I use NSSavePanel to ask user to enter the file name to save, when the file name that user entered has already existed in file system, NSSavePanel will display an alert box asking user will replace the existing file or choose another file name. And I’m willing to disable the alert box, so that NSSavePanel will always replace the existing file without an alert box.
I tried a few times, but all failed. Anyone here can give me a hint? Thank you all guys in advance.
In one sentence: Don’t do this.
For one thing, your user might expect to be warned and will most definitely not appreciate the standard OS-wide behavior to not apply in a special case. For another thing, this functionality of the save panel is private because you, the developer, don’t know everything (like your user’s intention at that moment) and shouldn’t be allowed to whack files without warning.
I can’t stress this enough: This is a bad, bad, BAD … *BAD thing to do.** I recommend you find another approach (as in, re-think your UI).
I disagree entirely.
I wrote an application that saves log files to the disk. It prompts for a file using NSSavePanel. If the file already exists, the app does not overwrite, but merely appends. I would want to either remove the warning entirely, or replace it with my own, because the built-in warning is completely false. But as far as I know, this is not an option. It’s been suggested that I can “simply” use two commands, one which brings up an NSSavePanel for creating new files, and one which brings up an NSOpenPanel for appending to existing files, but this is kludgey at best.
Then why not ask once for the file, then simply write to that file every time afterward?? I still don’t understand why this is necessary or even preferable.
I don’t really understand your suggestion. The user can open a window, which displays events in realtime. The user can log these events to a file by clicking a button, then choosing the log file. With your suggestion, the user would choose once, then on subsequent invocations of the program, it would default to the same file? What if he wants to change to a different file? What if he wants to change to a file that already exists, so he can append the new logs to that file?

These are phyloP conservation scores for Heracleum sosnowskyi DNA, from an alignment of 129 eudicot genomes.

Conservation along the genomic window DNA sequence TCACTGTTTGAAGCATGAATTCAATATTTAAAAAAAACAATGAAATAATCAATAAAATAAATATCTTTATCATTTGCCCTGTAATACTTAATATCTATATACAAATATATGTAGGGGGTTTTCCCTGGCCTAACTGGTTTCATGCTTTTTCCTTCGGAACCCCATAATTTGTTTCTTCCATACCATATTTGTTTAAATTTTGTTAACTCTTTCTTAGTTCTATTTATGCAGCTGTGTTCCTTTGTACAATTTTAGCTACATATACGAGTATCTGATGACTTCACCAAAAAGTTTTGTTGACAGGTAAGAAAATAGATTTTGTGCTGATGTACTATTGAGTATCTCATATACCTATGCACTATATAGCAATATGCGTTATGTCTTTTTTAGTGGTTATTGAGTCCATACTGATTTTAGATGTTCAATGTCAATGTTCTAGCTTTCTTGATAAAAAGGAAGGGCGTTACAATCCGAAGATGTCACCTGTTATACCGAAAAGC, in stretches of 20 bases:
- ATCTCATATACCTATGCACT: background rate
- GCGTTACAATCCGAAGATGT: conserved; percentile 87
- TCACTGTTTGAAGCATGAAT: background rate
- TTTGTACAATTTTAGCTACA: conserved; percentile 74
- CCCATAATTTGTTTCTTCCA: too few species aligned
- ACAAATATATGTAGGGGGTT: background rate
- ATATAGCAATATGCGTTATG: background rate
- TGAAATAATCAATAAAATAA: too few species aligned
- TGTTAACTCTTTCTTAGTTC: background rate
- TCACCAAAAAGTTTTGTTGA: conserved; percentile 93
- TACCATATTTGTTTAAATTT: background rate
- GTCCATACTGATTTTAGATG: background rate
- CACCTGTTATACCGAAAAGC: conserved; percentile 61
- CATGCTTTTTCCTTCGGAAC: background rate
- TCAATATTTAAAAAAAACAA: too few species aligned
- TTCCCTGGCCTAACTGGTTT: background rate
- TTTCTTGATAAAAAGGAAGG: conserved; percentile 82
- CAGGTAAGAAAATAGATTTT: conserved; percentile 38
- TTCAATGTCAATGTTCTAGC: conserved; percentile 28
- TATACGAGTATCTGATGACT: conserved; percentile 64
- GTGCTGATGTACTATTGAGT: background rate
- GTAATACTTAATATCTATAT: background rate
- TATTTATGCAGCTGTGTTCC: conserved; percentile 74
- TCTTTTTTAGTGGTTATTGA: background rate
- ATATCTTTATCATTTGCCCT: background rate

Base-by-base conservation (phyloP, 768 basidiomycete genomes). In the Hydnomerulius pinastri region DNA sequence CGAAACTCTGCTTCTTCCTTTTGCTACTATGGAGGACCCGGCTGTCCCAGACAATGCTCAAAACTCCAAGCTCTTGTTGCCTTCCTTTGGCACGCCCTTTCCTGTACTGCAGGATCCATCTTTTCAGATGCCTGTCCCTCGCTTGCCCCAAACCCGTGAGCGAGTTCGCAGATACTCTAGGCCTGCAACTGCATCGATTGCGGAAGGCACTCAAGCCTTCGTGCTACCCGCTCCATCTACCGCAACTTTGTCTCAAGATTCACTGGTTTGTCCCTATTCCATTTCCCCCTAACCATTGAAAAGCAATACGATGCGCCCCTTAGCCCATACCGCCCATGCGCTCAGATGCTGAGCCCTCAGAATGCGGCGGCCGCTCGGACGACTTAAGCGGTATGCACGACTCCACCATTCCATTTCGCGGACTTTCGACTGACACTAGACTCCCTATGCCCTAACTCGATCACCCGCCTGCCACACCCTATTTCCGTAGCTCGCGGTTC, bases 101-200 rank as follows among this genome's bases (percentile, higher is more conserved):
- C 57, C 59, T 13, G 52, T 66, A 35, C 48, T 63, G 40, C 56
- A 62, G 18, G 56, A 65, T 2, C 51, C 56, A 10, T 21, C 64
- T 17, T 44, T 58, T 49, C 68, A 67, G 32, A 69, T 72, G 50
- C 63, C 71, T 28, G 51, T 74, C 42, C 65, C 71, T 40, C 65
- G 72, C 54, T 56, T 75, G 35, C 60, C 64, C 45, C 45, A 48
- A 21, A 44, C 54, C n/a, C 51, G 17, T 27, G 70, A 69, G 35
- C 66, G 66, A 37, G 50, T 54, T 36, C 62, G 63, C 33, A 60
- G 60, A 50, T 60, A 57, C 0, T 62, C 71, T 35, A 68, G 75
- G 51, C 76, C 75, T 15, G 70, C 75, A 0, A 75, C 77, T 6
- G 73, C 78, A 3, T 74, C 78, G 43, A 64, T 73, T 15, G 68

That’s why you make it an option … a preference … a choice. Why would you prompt the user every time for a save-to location but allow them to simply whack the file contents? This is inconsistent with Mac OS X behavior. Period. I would personally not trust an application that simply whacks a file without making sure I want to overwrite it first. This is why I suggested you rethink your UI approach - if the log file path is a preference, the user knows that it will always use this file. You should only prompt for a new file path if the user wants to change it - then append to the same file (or overwrite it, as long as there’s a warning somewhere that this is what will happen). Anything else is completely at odds with the expected behavior.
Of course you can do whatever you like; you’re the developer. Just know that your approach is non-standard (and will not inspire trust in users when files are simply whacked without the user being asked if that’s okay every time they’re prompted for a save-to path). I’ve said my piece; do whatever you like.
I never said I want to remove the warning. I only want to customize it. Being able to remove it would allow me to do this, as I could simply disable it, then show my own. Or if it simply allowed me to provide some custom text, that would be fine too. I don’t want to not show a warning, I simply want to show a warning which is actually true; the file will not be overwritten, it will merely be appended to.
Making it a preference is not something I want to do. It’s possible to have many windows open, and the user will probably not want them to all log to the same file.
I don’t see how my approach is non-standard. I’m not aware of any standard applications that append rather than overwriting in this way, so customizing the warning is at least as standard an approach as any. But you keep up your ranting if it makes you feel better.
Another voice, here: Correct me if I’m wrong about your intentions, but you object to the standard warning because it implies that an existing file will be over-written, rather than appended to, and you think that the standard alert would be misleading in that context. This is reasonable as far as it goes, but it does not really solve the problem of introducing non-standard behavior in a standard UI device. I can see why you might feel like it would be neat to be able to do it, but no way can I see this kind of behavior as essential to your purpose. Whatever that might be - you have been way less-than-forthcoming in that regard. Maybe what you should do is change the behavior of your windows so that you wouldn’t feel the need to re-set the names of the files into which you log their events.